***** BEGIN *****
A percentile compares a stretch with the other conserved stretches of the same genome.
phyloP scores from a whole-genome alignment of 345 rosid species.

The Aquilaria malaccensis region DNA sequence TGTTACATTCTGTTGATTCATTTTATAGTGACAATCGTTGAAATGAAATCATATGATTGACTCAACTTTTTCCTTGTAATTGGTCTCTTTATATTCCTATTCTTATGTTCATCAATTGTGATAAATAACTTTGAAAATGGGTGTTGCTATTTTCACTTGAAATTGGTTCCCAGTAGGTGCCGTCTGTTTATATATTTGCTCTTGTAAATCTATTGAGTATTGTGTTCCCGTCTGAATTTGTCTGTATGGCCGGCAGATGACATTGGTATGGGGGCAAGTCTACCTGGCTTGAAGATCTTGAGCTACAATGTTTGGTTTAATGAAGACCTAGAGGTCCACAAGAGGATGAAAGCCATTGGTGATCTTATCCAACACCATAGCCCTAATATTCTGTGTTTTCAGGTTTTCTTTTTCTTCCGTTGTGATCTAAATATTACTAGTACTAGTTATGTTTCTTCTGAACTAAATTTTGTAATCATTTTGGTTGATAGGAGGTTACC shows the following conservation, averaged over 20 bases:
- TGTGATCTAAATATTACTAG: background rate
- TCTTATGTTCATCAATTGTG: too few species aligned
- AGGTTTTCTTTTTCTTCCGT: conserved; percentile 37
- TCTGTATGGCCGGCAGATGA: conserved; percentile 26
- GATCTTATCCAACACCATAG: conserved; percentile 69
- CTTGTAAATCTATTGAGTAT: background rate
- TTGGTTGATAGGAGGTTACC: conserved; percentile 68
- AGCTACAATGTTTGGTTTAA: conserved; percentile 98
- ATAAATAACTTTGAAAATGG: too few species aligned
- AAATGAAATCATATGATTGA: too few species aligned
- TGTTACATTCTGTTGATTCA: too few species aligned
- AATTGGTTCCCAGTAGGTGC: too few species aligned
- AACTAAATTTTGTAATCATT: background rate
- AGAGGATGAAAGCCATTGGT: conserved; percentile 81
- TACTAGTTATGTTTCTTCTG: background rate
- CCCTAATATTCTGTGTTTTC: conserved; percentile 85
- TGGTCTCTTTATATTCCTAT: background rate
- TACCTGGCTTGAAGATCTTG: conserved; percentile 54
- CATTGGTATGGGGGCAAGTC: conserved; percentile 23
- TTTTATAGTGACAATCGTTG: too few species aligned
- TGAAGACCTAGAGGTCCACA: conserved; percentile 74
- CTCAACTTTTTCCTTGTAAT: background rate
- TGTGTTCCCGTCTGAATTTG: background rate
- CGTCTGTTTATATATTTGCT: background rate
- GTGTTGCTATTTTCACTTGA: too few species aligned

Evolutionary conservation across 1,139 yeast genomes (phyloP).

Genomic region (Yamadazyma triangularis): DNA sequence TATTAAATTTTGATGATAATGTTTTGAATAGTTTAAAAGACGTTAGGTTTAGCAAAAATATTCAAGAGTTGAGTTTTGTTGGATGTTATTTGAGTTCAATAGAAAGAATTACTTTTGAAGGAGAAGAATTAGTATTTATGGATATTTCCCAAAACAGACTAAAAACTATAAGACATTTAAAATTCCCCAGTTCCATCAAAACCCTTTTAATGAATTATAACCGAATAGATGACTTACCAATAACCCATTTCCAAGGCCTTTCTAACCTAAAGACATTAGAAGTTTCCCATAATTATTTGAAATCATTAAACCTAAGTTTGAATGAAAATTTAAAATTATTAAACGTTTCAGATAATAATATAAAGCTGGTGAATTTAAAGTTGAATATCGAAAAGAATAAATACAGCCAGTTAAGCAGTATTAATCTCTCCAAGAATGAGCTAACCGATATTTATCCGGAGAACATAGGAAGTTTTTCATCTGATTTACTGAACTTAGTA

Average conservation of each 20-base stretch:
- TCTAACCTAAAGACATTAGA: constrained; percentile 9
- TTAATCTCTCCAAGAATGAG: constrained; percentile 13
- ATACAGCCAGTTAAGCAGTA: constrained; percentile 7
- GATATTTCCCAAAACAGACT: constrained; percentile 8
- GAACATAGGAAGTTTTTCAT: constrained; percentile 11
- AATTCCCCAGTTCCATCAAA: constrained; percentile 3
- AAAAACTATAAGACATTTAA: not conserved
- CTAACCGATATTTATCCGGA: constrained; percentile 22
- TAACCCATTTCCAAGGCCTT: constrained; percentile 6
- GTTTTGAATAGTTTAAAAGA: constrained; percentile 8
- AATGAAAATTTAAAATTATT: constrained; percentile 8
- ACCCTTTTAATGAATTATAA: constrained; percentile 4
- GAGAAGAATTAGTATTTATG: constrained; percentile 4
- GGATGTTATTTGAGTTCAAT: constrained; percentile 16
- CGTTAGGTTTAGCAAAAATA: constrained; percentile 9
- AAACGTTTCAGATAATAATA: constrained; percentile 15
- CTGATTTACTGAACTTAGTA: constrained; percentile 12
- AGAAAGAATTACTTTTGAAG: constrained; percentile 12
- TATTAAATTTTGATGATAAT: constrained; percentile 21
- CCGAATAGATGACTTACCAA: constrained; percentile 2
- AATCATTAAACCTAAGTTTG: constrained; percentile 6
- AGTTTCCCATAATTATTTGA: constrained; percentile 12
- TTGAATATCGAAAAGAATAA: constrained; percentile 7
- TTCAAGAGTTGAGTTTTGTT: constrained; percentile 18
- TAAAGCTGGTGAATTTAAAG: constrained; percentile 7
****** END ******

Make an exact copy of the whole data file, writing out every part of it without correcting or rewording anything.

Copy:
A percentile compares a stretch with the other conserved stretches of the same genome.
phyloP scores from a whole-genome alignment of 345 rosid species.

The Aquilaria malaccensis region DNA sequence TGTTACATTCTGTTGATTCATTTTATAGTGACAATCGTTGAAATGAAATCATATGATTGACTCAACTTTTTCCTTGTAATTGGTCTCTTTATATTCCTATTCTTATGTTCATCAATTGTGATAAATAACTTTGAAAATGGGTGTTGCTATTTTCACTTGAAATTGGTTCCCAGTAGGTGCCGTCTGTTTATATATTTGCTCTTGTAAATCTATTGAGTATTGTGTTCCCGTCTGAATTTGTCTGTATGGCCGGCAGATGACATTGGTATGGGGGCAAGTCTACCTGGCTTGAAGATCTTGAGCTACAATGTTTGGTTTAATGAAGACCTAGAGGTCCACAAGAGGATGAAAGCCATTGGTGATCTTATCCAACACCATAGCCCTAATATTCTGTGTTTTCAGGTTTTCTTTTTCTTCCGTTGTGATCTAAATATTACTAGTACTAGTTATGTTTCTTCTGAACTAAATTTTGTAATCATTTTGGTTGATAGGAGGTTACC shows the following conservation, averaged over 20 bases:
- TGTGATCTAAATATTACTAG: background rate
- TCTTATGTTCATCAATTGTG: too few species aligned
- AGGTTTTCTTTTTCTTCCGT: conserved; percentile 37
- TCTGTATGGCCGGCAGATGA: conserved; percentile 26
- GATCTTATCCAACACCATAG: conserved; percentile 69
- CTTGTAAATCTATTGAGTAT: background rate
- TTGGTTGATAGGAGGTTACC: conserved; percentile 68
- AGCTACAATGTTTGGTTTAA: conserved; percentile 98
- ATAAATAACTTTGAAAATGG: too few species aligned
- AAATGAAATCATATGATTGA: too few species aligned
- TGTTACATTCTGTTGATTCA: too few species aligned
- AATTGGTTCCCAGTAGGTGC: too few species aligned
- AACTAAATTTTGTAATCATT: background rate
- AGAGGATGAAAGCCATTGGT: conserved; percentile 81
- TACTAGTTATGTTTCTTCTG: background rate
- CCCTAATATTCTGTGTTTTC: conserved; percentile 85
- TGGTCTCTTTATATTCCTAT: background rate
- TACCTGGCTTGAAGATCTTG: conserved; percentile 54
- CATTGGTATGGGGGCAAGTC: conserved; percentile 23
- TTTTATAGTGACAATCGTTG: too few species aligned
- TGAAGACCTAGAGGTCCACA: conserved; percentile 74
- CTCAACTTTTTCCTTGTAAT: background rate
- TGTGTTCCCGTCTGAATTTG: background rate
- CGTCTGTTTATATATTTGCT: background rate
- GTGTTGCTATTTTCACTTGA: too few species aligned

Evolutionary conservation across 1,139 yeast genomes (phyloP).

Genomic region (Yamadazyma triangularis): DNA sequence TATTAAATTTTGATGATAATGTTTTGAATAGTTTAAAAGACGTTAGGTTTAGCAAAAATATTCAAGAGTTGAGTTTTGTTGGATGTTATTTGAGTTCAATAGAAAGAATTACTTTTGAAGGAGAAGAATTAGTATTTATGGATATTTCCCAAAACAGACTAAAAACTATAAGACATTTAAAATTCCCCAGTTCCATCAAAACCCTTTTAATGAATTATAACCGAATAGATGACTTACCAATAACCCATTTCCAAGGCCTTTCTAACCTAAAGACATTAGAAGTTTCCCATAATTATTTGAAATCATTAAACCTAAGTTTGAATGAAAATTTAAAATTATTAAACGTTTCAGATAATAATATAAAGCTGGTGAATTTAAAGTTGAATATCGAAAAGAATAAATACAGCCAGTTAAGCAGTATTAATCTCTCCAAGAATGAGCTAACCGATATTTATCCGGAGAACATAGGAAGTTTTTCATCTGATTTACTGAACTTAGTA

Average conservation of each 20-base stretch:
- TCTAACCTAAAGACATTAGA: constrained; percentile 9
- TTAATCTCTCCAAGAATGAG: constrained; percentile 13
- ATACAGCCAGTTAAGCAGTA: constrained; percentile 7
- GATATTTCCCAAAACAGACT: constrained; percentile 8
- GAACATAGGAAGTTTTTCAT: constrained; percentile 11
- AATTCCCCAGTTCCATCAAA: constrained; percentile 3
- AAAAACTATAAGACATTTAA: not conserved
- CTAACCGATATTTATCCGGA: constrained; percentile 22
- TAACCCATTTCCAAGGCCTT: constrained; percentile 6
- GTTTTGAATAGTTTAAAAGA: constrained; percentile 8
- AATGAAAATTTAAAATTATT: constrained; percentile 8
- ACCCTTTTAATGAATTATAA: constrained; percentile 4
- GAGAAGAATTAGTATTTATG: constrained; percentile 4
- GGATGTTATTTGAGTTCAAT: constrained; percentile 16
- CGTTAGGTTTAGCAAAAATA: constrained; percentile 9
- AAACGTTTCAGATAATAATA: constrained; percentile 15
- CTGATTTACTGAACTTAGTA: constrained; percentile 12
- AGAAAGAATTACTTTTGAAG: constrained; percentile 12
- TATTAAATTTTGATGATAAT: constrained; percentile 21
- CCGAATAGATGACTTACCAA: constrained; percentile 2
- AATCATTAAACCTAAGTTTG: constrained; percentile 6
- AGTTTCCCATAATTATTTGA: constrained; percentile 12
- TTGAATATCGAAAAGAATAA: constrained; percentile 7
- TTCAAGAGTTGAGTTTTGTT: constrained; percentile 18
- TAAAGCTGGTGAATTTAAAG: constrained; percentile 7